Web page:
ON WHAT CONDITIONS ONE CAN RESPECT THE PAST
Monasticism, such as it existed in Spain, and such as it still
exists in Thibet, is a sort of phthisis for civilization. It stops
life short. It simply depopulates. Claustration, castration.
It has been the scourge of Europe. Add to this the violence so often
done to the conscience, the forced vocations, feudalism bolstered
up by the cloister, the right of the first-born pouring the excess
of the family into monasticism, the ferocities of which we have
just spoken, the in pace, the closed mouths, the walled-up brains,
so many unfortunate minds placed in the dungeon of eternal vows,
the taking of the habit, the interment of living souls.
Add individual tortures to national degradations, and, whoever you
may be, you will shudder before the frock and the veil,--those two
winding-sheets of human devising. Nevertheless, at certain points
and in certain places, in spite of philosophy, in spite of progress,
the spirit of the cloister persists in the midst of the nineteenth
century, and a singular ascetic recrudescence is, at this moment,
astonishing the civilized world. The obstinacy of antiquated
institutions in perpetuating themselves resembles the stubbornness
of the rancid perfume which should claim our hair, the pretensions
of the spoiled fish which should persist in being eaten, the persecution
of the child's garment which should insist on clothing the man,
the tenderness of corpses which should return to embrace the living.
"Ingrates!" says the garment, "I protected you in inclement weather.
Why will you have nothing to do with me?" "I have just come from the
deep sea," says the fish. "I have been a rose," says the perfume.
"I have loved you," says the corpse. "I have civilized you,"
says the convent.
To this there is but one reply: "In former days."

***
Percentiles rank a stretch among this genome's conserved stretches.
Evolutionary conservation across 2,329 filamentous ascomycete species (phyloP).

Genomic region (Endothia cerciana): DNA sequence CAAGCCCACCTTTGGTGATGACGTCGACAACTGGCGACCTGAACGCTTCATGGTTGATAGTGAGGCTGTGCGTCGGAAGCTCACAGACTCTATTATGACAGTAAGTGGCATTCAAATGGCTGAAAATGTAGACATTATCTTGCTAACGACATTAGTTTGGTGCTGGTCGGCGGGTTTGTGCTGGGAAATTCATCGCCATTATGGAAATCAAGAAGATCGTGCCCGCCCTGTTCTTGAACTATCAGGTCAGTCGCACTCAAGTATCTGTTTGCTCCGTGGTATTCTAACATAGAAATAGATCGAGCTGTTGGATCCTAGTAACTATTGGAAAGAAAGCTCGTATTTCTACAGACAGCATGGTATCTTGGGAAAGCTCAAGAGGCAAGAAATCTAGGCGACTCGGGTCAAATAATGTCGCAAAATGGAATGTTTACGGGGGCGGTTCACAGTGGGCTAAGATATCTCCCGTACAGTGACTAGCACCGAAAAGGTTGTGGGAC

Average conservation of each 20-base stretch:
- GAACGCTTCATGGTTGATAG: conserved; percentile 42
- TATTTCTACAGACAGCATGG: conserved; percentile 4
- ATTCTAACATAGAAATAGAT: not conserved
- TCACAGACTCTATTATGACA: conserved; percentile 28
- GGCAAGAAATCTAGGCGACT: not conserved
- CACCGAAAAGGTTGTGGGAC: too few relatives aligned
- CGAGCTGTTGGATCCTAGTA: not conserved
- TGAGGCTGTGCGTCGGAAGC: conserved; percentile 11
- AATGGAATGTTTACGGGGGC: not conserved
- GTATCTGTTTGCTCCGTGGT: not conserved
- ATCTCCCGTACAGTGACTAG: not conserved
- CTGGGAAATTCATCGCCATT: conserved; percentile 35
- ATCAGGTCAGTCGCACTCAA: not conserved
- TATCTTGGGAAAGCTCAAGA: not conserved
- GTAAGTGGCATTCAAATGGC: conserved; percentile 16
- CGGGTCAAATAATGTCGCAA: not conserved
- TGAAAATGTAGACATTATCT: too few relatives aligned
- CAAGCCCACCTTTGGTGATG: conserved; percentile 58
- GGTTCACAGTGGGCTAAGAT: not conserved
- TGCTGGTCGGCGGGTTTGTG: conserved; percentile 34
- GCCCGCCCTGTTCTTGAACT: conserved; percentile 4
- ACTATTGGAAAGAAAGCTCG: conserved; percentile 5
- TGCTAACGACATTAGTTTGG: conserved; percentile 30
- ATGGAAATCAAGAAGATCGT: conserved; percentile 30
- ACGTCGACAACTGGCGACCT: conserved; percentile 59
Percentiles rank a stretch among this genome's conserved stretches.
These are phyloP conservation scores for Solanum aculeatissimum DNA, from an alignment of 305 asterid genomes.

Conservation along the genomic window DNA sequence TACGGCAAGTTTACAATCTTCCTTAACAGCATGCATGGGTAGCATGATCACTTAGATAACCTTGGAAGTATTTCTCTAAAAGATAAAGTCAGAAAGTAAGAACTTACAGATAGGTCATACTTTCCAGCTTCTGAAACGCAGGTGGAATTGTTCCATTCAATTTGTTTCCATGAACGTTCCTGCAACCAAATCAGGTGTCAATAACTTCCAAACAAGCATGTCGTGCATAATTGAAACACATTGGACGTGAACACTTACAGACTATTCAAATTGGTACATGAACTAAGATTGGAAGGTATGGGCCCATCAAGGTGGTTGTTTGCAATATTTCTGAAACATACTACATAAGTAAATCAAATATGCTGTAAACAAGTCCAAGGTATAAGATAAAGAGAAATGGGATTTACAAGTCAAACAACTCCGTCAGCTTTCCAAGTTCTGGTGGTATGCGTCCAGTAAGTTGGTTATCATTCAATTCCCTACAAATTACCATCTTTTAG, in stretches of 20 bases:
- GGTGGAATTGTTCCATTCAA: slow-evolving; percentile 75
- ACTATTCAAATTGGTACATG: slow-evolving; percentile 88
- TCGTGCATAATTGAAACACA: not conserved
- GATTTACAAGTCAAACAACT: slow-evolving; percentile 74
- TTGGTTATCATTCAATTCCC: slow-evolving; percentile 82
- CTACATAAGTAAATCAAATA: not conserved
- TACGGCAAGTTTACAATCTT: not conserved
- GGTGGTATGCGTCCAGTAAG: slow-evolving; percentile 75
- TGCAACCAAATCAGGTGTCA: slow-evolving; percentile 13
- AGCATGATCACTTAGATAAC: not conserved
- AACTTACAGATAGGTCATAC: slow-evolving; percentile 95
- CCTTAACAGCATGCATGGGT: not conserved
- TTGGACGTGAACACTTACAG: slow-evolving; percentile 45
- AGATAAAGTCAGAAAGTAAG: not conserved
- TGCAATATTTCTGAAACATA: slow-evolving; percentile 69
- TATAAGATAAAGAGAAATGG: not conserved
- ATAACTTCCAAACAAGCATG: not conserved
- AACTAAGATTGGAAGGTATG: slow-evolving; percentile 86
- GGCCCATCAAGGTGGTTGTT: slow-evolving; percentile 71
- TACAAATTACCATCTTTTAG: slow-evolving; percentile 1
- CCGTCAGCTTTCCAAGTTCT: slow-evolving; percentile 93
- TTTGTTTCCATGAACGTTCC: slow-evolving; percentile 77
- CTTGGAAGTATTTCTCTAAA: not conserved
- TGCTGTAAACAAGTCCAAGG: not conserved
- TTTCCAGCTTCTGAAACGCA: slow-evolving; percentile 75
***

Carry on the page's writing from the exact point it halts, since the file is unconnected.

To dream of the indefinite prolongation of defunct things, and of the
government of men by embalming, to restore dogmas in a bad condition,
to regild shrines, to patch up cloisters, to rebless reliquaries,
to refurnish superstitions, to revictual fanaticisms, to put
new handles on holy water brushes and militarism, to reconstitute
monasticism and militarism, to believe in the salvation of society
by the multiplication of parasites, to force the past on the present,--
this seems strange. Still, there are theorists who hold such theories.
These theorists, who are in other respects people of intelligence,
have a very simple process; they apply to the past a glazing which
they call social order, divine right, morality, family, the respect
of elders, antique authority, sacred tradition, legitimacy, religion;
and they go about shouting, "Look! take this, honest people."
This logic was known to the ancients. The soothsayers practise it.
They rubbed a black heifer over with chalk, and said, "She is white,
As for us, we respect the past here and there, and we spare it,
above all, provided that it consents to be dead. If it insists on
being alive, we attack it, and we try to kill it.
Superstitions, bigotries, affected devotion, prejudices, those forms
all forms as they are, are tenacious of life; they have teeth and
nails in their smoke, and they must be clasped close, body to body,
and war must be made on them, and that without truce; for it is one
of the fatalities of humanity to be condemned to eternal combat
with phantoms. It is difficult to seize darkness by the throat,
and to hurl it to the earth.
A convent in France, in the broad daylight of the nineteenth century,
is a college of owls facing the light. A cloister, caught in the
very act of asceticism, in the very heart of the city of '89 and of
1830 and of 1848, Rome blossoming out in Paris, is an anachronism.
In ordinary times, in order to dissolve an anachronism and to
cause it to vanish, one has only to make it spell out the date.
But we are not in ordinary times.
Let us fight.
Let us fight, but let us make a distinction. The peculiar
property of truth is never to commit excesses. What need has it
of exaggeration? There is that which it is necessary to destroy,
and there is that which it is simply necessary to elucidate
and examine. What a force is kindly and serious examination!
Let us not apply a flame where only a light is required.
So, given the nineteenth century, we are opposed, as a general
proposition, and among all peoples, in Asia as well as in Europe,
in India as well as in Turkey, to ascetic claustration.
Whoever says cloister, says marsh. Their putrescence is evident,
their stagnation is unhealthy, their fermentation infects people
with fever, and etiolates them; their multiplication becomes a
plague of Egypt. We cannot think without affright of those lands
where fakirs, bonzes, santons, Greek monks, marabouts, talapoins,
and dervishes multiply even like swarms of vermin.
This said, the religious question remains. This question has
certain mysterious, almost formidable sides; may we be permitted
to look at it fixedly.